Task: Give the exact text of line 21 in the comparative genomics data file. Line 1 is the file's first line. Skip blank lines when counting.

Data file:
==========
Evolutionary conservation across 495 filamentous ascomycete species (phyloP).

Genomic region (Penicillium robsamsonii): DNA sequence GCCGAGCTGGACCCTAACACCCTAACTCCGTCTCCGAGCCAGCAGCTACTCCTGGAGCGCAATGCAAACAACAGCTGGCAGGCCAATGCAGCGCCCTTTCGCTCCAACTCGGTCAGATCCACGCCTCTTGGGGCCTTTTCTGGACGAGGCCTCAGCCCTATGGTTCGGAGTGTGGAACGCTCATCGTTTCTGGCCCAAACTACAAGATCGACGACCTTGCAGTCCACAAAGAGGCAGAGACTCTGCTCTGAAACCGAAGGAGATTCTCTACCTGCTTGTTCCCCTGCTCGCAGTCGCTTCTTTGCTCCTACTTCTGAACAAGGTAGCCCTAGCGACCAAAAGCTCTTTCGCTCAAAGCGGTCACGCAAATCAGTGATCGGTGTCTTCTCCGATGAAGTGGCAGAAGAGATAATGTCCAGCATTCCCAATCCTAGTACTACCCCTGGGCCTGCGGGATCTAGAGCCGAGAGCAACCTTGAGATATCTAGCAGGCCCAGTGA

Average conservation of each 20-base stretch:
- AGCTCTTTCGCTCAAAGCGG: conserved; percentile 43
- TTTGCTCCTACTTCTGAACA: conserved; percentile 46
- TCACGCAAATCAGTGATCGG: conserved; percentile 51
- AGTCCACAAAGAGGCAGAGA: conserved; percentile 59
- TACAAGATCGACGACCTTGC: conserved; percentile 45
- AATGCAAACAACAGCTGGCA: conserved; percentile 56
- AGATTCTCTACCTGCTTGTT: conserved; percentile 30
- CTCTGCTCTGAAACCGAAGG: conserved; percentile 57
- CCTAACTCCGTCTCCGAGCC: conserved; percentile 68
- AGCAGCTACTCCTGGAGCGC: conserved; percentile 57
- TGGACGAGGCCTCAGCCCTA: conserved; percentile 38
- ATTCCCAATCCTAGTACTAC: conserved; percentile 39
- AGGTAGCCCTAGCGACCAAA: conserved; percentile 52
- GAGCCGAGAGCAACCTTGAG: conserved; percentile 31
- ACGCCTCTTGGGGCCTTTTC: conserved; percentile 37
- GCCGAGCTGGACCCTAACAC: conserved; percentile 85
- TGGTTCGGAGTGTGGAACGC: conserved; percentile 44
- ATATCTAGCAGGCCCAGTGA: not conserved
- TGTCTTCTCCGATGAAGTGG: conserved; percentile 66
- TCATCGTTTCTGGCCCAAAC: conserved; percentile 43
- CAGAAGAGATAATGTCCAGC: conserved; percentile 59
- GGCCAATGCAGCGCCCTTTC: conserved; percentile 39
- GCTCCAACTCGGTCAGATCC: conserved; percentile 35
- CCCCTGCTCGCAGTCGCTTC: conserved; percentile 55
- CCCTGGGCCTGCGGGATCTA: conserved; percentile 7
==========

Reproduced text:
- ATATCTAGCAGGCCCAGTGA: not conserved